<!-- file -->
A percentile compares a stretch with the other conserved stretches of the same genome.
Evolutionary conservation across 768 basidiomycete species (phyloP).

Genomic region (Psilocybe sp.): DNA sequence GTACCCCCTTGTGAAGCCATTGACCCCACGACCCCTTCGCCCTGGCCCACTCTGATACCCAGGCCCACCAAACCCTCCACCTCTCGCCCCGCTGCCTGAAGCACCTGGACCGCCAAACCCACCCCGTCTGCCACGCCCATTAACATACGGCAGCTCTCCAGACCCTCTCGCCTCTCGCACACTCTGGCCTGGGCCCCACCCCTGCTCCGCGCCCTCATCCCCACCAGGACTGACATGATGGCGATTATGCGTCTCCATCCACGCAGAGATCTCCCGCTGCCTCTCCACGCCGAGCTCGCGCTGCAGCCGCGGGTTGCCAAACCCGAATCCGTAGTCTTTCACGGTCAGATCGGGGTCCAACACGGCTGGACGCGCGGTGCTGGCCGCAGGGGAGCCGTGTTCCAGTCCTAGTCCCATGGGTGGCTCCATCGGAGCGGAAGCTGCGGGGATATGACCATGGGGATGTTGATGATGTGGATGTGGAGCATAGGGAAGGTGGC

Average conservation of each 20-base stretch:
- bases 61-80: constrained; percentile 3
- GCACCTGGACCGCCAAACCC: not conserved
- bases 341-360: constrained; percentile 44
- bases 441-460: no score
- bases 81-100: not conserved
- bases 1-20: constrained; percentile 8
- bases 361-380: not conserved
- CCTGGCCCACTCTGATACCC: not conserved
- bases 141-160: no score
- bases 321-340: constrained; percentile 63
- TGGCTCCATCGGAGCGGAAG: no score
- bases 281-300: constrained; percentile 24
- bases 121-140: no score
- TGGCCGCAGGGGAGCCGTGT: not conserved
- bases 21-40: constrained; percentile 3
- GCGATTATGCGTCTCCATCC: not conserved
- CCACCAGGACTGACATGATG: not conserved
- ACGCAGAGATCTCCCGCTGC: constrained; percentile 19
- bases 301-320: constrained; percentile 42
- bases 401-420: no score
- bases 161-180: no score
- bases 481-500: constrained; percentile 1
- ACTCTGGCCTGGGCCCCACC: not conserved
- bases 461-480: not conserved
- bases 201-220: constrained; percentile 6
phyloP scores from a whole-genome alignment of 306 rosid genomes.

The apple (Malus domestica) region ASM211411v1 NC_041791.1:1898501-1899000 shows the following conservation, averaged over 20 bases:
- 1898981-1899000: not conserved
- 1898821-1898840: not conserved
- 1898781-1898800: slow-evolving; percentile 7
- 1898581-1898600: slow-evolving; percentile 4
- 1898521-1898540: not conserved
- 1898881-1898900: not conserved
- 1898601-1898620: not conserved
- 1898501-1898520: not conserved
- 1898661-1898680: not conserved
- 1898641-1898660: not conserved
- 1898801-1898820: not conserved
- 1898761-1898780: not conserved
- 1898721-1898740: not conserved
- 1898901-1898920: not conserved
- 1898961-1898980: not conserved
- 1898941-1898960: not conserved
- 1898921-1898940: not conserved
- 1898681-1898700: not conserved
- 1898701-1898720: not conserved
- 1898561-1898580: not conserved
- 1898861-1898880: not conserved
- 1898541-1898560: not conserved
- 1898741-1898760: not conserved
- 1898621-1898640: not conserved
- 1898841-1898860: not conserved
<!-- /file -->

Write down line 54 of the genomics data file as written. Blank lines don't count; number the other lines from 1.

- 1898741-1898760: not conserved